It’s time for a true confession. I don’t believe in climate science.
That’s because I’m a rational person. Belief is important in my life and I apply the term to things involving faith. Faith is how we believe when there is no rational basis for a decision – which doesn’t mean its irrational or wrong, just that there is no evidence to support the view taken. Faith and belief often apply to matters of the spiritual realm. But they also apply to matters of a more worldly nature, where the capacity for faith and belief has framed many positive developments in humanity over history. Despite the lack of supporting evidence, Churchill believed the allies would win WWII and Mandela believed majority rule would come, relatively peacefully, to South Africa. Faith is a powerful driver of human behaviour.
However, I don’t “believe” in climate science because it’s not a religious or a faith question. It’s just numbers and science on which to make rational judgements. The scientists tell us what they know, and what they don’t, and we decide how to respond. This is not a binary question, like the earth is flat or not, this is a system description based on best available knowledge.
Belief is actually a dangerous concept in relation to climate science and we should stop using the word in that context. Because belief is based by definition on “non-rational” thought, framing it this way leads to a tendency to resist counter arguments and associated data. It’s hard for more data to change a belief, because it wasn’t data based to begin with. As a result, interpreting science using a belief based approach leads to sloppy intellectual behaviour, where we discount data that challenges our “beliefs” and exaggerate the importance of data that supports them.
Climate science is at it essence just data. Always incomplete and open to challenge and debate but, fundamentally, just data which we then interpret and act on. We navigate this at times complicated process quite successfully in a range of other fields such as aeroplane and bridge design, food safety and medicine.
Where this process occurs in the absence of strong cultural or economic self-interest, there is little controversy, such as bridge design. As we move into economic self-interest, things get a little complicated, such as the reappraisal of safety levels for volcanic dust during the recent Icelandic volcano, when airlines pushed for a review, based on economic losses, from the application of what they saw as too strict an interpretation of the data. Again it worked out fine.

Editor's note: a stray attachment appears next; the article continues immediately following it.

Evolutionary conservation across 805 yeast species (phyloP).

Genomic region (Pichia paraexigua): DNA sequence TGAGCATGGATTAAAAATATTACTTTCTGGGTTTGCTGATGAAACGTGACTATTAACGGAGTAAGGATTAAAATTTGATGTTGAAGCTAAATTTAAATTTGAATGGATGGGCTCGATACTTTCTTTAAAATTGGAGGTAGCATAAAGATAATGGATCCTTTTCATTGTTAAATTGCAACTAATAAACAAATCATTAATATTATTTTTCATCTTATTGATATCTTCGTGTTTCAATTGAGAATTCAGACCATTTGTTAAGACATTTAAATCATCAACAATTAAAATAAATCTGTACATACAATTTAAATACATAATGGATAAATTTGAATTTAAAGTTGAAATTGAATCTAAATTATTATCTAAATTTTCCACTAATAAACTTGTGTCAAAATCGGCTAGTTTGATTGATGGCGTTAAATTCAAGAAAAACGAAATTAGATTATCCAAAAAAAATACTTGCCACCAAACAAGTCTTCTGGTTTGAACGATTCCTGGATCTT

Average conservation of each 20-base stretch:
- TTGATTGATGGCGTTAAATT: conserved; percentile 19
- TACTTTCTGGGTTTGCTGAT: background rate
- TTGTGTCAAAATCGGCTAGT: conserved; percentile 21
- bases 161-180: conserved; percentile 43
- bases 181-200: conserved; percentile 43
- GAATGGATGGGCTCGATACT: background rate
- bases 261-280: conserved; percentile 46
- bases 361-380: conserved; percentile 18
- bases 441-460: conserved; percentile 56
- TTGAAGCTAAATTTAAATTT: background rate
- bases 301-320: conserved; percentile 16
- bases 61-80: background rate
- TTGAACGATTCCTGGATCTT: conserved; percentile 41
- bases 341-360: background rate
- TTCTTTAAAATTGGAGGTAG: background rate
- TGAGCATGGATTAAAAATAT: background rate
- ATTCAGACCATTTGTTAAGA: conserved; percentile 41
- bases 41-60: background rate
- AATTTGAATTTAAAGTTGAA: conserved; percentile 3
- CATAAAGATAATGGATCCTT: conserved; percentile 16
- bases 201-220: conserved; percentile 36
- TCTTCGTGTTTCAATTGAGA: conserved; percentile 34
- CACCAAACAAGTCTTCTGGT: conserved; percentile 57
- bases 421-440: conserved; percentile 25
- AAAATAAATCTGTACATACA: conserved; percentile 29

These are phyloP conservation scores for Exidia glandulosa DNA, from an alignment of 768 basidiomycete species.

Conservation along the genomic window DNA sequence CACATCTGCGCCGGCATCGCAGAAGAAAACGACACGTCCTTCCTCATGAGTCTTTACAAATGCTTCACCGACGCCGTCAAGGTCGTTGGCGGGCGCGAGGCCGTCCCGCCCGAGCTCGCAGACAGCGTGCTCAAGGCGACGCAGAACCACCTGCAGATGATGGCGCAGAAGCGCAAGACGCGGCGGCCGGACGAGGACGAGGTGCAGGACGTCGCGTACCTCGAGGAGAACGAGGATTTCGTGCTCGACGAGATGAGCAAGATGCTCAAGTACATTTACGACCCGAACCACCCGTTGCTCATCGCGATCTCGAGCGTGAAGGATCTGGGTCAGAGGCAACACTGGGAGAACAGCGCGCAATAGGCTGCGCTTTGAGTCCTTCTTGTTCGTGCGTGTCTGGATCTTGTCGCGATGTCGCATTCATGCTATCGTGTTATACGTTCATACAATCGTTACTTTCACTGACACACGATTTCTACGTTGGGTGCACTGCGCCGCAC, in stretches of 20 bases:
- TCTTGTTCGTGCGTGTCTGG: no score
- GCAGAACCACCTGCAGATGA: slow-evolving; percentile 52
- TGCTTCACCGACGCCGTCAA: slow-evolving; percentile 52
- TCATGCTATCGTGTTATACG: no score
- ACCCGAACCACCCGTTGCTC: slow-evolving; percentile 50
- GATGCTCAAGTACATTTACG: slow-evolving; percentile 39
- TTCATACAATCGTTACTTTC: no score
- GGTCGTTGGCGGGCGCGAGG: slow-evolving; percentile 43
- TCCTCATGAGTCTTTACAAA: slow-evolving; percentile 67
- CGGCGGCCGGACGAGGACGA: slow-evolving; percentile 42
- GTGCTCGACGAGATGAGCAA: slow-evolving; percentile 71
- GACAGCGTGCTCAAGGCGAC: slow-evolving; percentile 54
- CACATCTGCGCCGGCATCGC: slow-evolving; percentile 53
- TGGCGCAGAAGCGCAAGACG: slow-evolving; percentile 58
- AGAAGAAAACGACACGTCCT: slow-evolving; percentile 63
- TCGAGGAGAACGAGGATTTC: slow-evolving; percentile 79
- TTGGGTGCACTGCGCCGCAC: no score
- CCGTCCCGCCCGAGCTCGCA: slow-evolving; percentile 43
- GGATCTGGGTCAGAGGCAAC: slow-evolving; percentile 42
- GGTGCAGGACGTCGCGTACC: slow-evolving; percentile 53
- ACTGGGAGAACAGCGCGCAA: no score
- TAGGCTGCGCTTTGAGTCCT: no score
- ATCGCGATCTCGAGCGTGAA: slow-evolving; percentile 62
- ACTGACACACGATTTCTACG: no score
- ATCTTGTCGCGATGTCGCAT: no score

When we move into areas of strong cultural influence and beliefs, such as medicine and health, things get more complicated. So, for example, whereas many traditional medical scientists would argue the evidence for some alternative therapies is weak, people act on their “beliefs”, spending over many billions on them each year, including some where the science is definitely not proven and sometimes quite disproven.
In all these areas though, from bridges to medicine, as a society overall we accept the dominant scientific conventions. When a body of qualified scientists reviews the evidence and issues their judgements we generally act accordingly and the broad societal level. We make decisions on flight safety, on bridge design and on public health – not without controversy, but in the end we make decisions and we base them on rational thought.
Sometimes, though, it gets really messy, and such is the case with climate change. Here we see a great clash of cultural and political beliefs, mixed up with enormous economic self-interest. The result is quite irrational, belief-based debate and decision making or, in this case, the lack of decision making.
It’s important to recognise what’s going on in this process and to respond appropriately. So, for example, we should by now know that arguing science with a climate denier (as opposed to a genuine sceptical scientist) is as pointless as arguing the benefits of market economics and liberal democracy with an al Qaeda leader. No amount of rational data will help because they don’t want to believe, so they will deny any evidence that confronts their own beliefs.
The right approach with climate deniers is to ignore them. Fortunately their influence is on the wane and their cause now quite terminal because, in the end, we are a rational society and the evidence is clear. As US Senator Daniel Patrick Moynihan said: “Everyone is entitled to his own opinion, but not to his own facts.”
For genuine sceptics, and indeed for all of us, it is very important we maintain an open mind and keep the debate alive and vibrant. We must act urgently to reduce the risk of climate change by eliminating the net CO2 emissions of the economy as a fast as possible. But we must also keep researching, challenging and exploring the details as we do so, not least of all to identify the most effective actions we can take. Not all greenhouse gases are the same and, given what the science tells us about the urgency, it is going to take all of our ingenuity to pull us back from the cliff we seem to be racing towards.
So when someone asks if you’re a climate believer, tell them no, your far too rational for that.